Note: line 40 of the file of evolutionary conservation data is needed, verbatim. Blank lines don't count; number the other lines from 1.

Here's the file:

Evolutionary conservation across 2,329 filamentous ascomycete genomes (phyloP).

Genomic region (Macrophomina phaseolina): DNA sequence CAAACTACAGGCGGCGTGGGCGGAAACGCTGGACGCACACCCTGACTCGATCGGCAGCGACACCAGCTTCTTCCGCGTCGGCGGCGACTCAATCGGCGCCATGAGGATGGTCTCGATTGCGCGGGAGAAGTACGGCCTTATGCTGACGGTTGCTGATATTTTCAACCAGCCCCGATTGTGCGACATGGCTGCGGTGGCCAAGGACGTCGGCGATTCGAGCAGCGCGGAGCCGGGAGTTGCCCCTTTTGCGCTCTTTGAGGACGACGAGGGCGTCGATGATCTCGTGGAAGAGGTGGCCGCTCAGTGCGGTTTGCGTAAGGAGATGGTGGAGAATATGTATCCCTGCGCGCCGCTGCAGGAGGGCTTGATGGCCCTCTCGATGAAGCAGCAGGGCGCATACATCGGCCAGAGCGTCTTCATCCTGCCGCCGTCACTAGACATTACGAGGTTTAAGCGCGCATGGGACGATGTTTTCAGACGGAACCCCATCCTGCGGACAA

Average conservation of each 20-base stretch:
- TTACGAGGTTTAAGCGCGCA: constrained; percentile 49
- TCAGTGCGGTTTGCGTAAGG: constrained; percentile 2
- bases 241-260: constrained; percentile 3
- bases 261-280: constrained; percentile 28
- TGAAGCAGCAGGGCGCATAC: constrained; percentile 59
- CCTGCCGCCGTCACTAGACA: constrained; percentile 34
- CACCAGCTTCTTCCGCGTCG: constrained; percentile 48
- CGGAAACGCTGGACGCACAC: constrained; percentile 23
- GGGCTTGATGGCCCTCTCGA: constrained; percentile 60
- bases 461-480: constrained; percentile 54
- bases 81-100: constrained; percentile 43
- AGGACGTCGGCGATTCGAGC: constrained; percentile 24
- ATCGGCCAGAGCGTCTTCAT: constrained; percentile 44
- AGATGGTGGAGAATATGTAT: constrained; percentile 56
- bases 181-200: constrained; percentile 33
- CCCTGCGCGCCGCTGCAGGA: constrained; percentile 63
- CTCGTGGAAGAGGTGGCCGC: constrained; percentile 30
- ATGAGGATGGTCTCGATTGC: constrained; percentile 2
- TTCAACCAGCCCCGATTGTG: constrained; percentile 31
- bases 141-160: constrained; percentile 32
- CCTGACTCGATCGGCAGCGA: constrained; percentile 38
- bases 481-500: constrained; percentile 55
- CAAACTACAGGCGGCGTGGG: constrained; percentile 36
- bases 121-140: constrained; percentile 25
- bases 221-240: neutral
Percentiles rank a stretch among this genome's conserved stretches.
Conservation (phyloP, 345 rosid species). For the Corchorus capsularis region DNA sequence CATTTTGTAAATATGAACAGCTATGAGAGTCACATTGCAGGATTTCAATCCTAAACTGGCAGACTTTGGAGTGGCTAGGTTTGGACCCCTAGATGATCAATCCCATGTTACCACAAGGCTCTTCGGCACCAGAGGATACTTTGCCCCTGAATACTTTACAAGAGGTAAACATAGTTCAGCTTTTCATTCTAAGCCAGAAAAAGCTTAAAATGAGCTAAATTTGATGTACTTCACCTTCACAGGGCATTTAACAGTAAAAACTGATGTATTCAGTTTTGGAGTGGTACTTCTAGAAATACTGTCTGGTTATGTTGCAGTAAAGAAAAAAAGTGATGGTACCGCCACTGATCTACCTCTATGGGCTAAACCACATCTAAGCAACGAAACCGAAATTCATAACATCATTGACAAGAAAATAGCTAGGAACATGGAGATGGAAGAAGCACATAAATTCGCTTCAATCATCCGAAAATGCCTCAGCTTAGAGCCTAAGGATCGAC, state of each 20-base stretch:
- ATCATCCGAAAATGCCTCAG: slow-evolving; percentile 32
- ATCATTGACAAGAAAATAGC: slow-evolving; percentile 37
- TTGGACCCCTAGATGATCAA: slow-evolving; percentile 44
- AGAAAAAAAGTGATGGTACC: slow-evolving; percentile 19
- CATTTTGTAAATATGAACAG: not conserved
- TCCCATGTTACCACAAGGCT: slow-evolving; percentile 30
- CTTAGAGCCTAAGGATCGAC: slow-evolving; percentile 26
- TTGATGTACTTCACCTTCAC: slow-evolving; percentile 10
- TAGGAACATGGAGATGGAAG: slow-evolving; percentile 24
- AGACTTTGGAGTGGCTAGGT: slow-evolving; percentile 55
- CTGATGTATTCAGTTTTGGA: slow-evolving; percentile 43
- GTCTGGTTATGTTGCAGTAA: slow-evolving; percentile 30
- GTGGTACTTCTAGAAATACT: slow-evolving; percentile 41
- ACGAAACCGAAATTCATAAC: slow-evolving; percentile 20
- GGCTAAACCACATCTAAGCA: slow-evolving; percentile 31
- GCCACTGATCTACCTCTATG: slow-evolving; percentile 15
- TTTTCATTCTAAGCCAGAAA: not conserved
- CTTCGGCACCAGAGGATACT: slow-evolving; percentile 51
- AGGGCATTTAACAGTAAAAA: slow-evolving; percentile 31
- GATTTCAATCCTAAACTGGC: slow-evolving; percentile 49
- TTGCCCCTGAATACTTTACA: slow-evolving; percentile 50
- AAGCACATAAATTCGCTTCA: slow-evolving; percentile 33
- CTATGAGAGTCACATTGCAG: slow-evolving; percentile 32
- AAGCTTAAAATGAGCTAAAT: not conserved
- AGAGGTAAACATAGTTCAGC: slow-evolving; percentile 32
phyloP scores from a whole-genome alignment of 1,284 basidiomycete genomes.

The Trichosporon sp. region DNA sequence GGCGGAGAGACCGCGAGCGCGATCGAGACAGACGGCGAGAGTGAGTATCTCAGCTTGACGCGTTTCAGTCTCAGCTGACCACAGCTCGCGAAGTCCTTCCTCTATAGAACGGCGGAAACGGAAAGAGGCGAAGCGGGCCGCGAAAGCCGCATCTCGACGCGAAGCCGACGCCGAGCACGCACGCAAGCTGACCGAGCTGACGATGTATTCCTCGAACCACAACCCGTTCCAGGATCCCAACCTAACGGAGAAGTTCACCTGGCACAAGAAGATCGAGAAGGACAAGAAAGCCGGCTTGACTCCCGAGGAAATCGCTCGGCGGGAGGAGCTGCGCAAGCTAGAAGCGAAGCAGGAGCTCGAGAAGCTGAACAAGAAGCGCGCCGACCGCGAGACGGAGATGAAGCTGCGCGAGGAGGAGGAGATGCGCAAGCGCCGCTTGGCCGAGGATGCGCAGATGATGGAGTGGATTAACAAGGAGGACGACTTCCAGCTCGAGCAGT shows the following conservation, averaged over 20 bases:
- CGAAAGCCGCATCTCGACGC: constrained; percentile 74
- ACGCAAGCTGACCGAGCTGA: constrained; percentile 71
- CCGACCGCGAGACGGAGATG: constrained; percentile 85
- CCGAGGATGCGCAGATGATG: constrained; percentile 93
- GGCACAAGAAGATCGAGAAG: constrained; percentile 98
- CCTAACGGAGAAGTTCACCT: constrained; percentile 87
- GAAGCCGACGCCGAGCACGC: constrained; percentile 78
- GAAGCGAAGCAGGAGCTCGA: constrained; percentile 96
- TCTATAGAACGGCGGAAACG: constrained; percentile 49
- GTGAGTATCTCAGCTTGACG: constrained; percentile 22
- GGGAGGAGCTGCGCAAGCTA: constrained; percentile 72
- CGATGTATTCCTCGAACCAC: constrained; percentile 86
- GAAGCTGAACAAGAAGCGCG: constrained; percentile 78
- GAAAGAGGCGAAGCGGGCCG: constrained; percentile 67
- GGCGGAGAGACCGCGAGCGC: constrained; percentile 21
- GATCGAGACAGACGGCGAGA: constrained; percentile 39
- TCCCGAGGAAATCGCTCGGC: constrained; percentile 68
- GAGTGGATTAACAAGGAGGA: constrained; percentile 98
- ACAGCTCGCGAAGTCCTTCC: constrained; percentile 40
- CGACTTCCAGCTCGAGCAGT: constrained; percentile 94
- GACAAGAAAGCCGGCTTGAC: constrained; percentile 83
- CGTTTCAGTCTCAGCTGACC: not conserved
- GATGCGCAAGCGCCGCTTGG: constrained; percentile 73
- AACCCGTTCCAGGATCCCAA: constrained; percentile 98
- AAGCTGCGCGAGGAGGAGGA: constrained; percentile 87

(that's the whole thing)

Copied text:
- AGACTTTGGAGTGGCTAGGT: slow-evolving; percentile 55